Sunday saw the gathering of the magnificent Tippbarlake Herd 387 from Brendon Common and the surrounding moorland areas, which amount to some 5,500 acres, by the Floyd family. With hail and wind initially lashing the riders and spectators, there was some doubt if the gathering could go ahead, but the weather cleared a little to allow the riders to head out to Hoaroak Valley and Cheriton Ridge to begin sweeping the moor and rounding up the ponies. The various social bands had spread far and wide, but they were gradually all brought across Lancombe Ford - this time also accompanied by some of Nigel Floyd's enthusiastic Red Devon cattle - and driven up to Scobhill Gate. There, they left the moor onto the lane leading down past Brendon Manor and Brendon Manor Riding Stables, along to the home farm at Brendon Barton. They rested in the holding paddock, giving the spectators the opportunity to view these lovely ponies at close quarters, before being directed up into some large fields, where they'll remain until the foals are weaned and inspected.
The Tippbarlake herd was established in 2002 when Bob Westcott bequeathed Nigel Floyd a number of his top quality Exmoor mares, bearing ancient and important bloodlines. The herd has evolved to breed quality ‘true moorland type’ Exmoor ponies, capable of surviving and thriving in an authentic semi-feral situation, on some of Exmoor’s wildest and most challenging terrain. These ponies are incredibly hardy, strong, resilient and resourceful - retaining their desirable characteristics and behaviours. Interestingly, living and breeding in their natural indigenous environment also enables them to retain their striking good looks, including dramatic mealy-coloured markings around their eyes, muzzle and underbelly, often with flashes of bright blond highlights in their manes and tails.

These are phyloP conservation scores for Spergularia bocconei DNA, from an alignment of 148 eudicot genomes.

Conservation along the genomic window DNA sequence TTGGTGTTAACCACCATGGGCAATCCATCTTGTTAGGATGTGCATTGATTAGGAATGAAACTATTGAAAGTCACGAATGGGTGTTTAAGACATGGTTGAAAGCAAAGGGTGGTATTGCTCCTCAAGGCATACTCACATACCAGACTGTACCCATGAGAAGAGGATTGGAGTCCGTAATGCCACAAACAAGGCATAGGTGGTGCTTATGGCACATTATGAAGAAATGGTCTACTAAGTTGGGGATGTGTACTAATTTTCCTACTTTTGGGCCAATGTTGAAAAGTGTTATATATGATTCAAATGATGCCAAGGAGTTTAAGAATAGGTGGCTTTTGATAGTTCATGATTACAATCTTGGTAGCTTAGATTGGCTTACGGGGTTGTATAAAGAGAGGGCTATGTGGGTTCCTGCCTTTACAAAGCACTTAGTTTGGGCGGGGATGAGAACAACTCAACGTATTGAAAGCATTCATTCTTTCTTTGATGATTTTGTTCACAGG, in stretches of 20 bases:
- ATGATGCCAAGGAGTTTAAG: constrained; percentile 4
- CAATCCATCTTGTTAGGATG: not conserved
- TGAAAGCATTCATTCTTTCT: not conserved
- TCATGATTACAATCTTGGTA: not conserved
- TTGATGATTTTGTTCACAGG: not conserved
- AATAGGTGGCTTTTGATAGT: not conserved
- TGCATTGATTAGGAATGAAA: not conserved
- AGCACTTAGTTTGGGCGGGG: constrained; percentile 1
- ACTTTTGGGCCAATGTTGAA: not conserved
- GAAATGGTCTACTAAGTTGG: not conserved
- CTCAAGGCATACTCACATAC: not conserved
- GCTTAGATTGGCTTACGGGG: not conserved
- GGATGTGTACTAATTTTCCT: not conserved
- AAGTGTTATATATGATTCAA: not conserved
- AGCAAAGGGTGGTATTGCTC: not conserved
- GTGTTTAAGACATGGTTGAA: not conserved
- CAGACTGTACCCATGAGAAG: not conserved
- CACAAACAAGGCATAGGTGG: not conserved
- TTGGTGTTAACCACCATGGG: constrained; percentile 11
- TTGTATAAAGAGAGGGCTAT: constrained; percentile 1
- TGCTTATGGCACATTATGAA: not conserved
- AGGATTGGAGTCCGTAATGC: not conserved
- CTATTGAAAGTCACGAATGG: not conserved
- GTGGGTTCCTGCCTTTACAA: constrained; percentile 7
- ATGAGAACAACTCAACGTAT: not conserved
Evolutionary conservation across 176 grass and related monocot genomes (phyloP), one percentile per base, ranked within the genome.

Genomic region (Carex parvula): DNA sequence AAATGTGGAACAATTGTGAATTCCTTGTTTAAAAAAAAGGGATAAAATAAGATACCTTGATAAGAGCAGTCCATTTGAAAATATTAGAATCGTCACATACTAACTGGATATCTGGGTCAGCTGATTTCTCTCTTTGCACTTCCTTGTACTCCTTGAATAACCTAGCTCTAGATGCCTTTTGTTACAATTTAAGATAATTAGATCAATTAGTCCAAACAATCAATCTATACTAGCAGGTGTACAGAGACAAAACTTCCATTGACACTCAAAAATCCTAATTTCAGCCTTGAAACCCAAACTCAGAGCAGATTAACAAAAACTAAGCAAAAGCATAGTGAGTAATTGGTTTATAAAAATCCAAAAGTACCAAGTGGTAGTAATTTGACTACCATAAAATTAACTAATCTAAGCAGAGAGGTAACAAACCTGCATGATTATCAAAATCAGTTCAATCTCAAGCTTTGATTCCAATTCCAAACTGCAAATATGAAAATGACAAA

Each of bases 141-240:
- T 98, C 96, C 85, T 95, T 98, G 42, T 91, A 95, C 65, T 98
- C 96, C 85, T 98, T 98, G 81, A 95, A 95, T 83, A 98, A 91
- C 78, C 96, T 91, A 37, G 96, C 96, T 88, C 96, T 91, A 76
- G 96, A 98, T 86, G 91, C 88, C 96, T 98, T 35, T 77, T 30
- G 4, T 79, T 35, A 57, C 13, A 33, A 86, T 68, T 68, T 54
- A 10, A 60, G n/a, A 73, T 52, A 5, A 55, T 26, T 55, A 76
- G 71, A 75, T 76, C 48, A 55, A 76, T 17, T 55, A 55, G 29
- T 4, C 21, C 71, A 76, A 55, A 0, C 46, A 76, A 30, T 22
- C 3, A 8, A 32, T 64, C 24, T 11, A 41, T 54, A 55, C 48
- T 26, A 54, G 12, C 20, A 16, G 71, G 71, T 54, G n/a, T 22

Nigel Floyd is related to George Molland (of Simonsbath), who was a co-founder of the Exmoor Pony Society in the 1920’s and the ponies are woven into the history and heritage of a long standing Exmoor farming family. The Tippbarlake herd, like others, is maintained for reasons of tradition and passion rather than agricultural income, and safeguarding the herds can be a challenge. Moorland grazing quotas are strict, so some of the foals must find good homes after being brought in and weaned. With kind and patient handling, these intelligent ponies have enormous ability and can excell at the equestrian disciplines, from jumping to agility.
This year, the Tippbarlake herd has a small number of colt and filly foals available. To find out more, contact Maria Floyd on 01598 741201 and email email@example.com.